First, cotton producers who are planting close to their generic base or more than their generic base are going to prefer the option that gives them the highest seed cotton base, probably Option 1. That will give them a better safety net for cotton price protection than they most likely have now.

Second, the real hand-wringing decision will be among landowners and producers who have a generic base and have not planted cotton in recent years, or don’t have plans to plant cotton in the future. They must weigh whether they want or need a base that offers a safety net on crops that most likely mirrors their current planting history, or do they want a base that they think has the potential to generate the most payments over time. That will not be an easy decision to make.

Comparing Crops

Historically, having a cotton base, or in this case a seed cotton base, has always been the most-desirable base to have in the South compared to a corn, soybean, or wheat base. With the provisions of the 2014 Farm Bill and the creation of the PLC & ARC-CO programs that premise changed.

Wheat and corn have generated the last few years comparable payments to previous cotton programs. The latest ARC-CO payment data for the 2016 crop year that were paid in 2017 shows that in Tennessee producers in 92 counties with a corn base in ARC-CO had a per-acre payment rate on the average of $56.80. It ranged as high as $82.67.

For wheat, 86 counties had an ARC-CO per-acre payment rate on the average of $38 with a high of $52.93.

Soybean ARC-CO payment rates in Tennessee averaged $32.40 per acre in 63 counties with a high of $62.91. 

Granted, due to the moving average price component that is in the ARC-CO calculation, I would not expect the payment rates to be as high for the 2017 crop year. Yields in most counties were probably high enough to offset any drop in prices and negate any ARC-CO payments for 2017 paid in 2018 for corn and soybeans. However, prices for corn and wheat were below their reference price and would generate a PLC payment.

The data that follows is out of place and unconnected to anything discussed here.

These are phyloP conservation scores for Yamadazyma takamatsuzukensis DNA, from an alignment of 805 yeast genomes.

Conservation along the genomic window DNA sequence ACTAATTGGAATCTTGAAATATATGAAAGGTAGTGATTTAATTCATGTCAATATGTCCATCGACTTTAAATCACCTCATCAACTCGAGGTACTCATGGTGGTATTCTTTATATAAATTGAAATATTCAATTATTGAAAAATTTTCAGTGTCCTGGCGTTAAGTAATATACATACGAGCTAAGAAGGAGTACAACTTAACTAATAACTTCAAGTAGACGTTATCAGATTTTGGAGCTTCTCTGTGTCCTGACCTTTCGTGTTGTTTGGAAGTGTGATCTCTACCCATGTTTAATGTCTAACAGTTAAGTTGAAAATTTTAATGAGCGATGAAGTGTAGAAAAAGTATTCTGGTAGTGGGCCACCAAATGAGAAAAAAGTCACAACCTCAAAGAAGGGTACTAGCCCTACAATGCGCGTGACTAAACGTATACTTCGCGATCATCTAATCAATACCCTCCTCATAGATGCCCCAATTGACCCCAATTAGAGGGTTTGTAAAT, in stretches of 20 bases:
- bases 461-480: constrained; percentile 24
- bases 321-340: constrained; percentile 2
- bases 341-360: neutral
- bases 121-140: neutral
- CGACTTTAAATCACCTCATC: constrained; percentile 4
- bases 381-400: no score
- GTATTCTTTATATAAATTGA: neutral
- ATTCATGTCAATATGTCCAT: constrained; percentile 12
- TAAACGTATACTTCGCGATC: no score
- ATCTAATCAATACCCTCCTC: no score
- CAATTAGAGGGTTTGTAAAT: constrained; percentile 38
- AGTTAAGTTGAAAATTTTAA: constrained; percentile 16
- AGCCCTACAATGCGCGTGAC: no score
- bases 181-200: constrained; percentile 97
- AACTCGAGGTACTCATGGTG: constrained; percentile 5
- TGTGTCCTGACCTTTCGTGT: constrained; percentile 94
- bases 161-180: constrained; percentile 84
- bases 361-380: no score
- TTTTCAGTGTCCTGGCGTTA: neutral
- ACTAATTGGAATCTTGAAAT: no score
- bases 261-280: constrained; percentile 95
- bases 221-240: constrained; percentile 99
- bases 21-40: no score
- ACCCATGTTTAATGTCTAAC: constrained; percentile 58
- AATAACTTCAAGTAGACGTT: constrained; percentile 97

So, that leaves a landowner and/or producer who is not planting cotton with the decision on whether they want a base created by Option 2 that is maybe similar to their current cropping plans or do they want a bases that has the potential to generate the highest payments. That may be Option 1 or it may be Option 2.

For non-cotton landowners and producers, it may be desirable to have a combination of farms under both options. When seed cotton regulations are released and decision aids are made available, I will be very interested in analyzing these type of farms as to the probabilities of payments.

Landowners and producers should start getting their information together to run through decision aids if needed. Their acre history will be available from FSA. Yield data on cotton, if payment yields will be updated, will need to come from producers and may be available from crop insurance agents.

Look for additional information and decision aids to be available from your Extension office.

(Danehower is a Farm Management Specialist with University of Tennessee Extension.)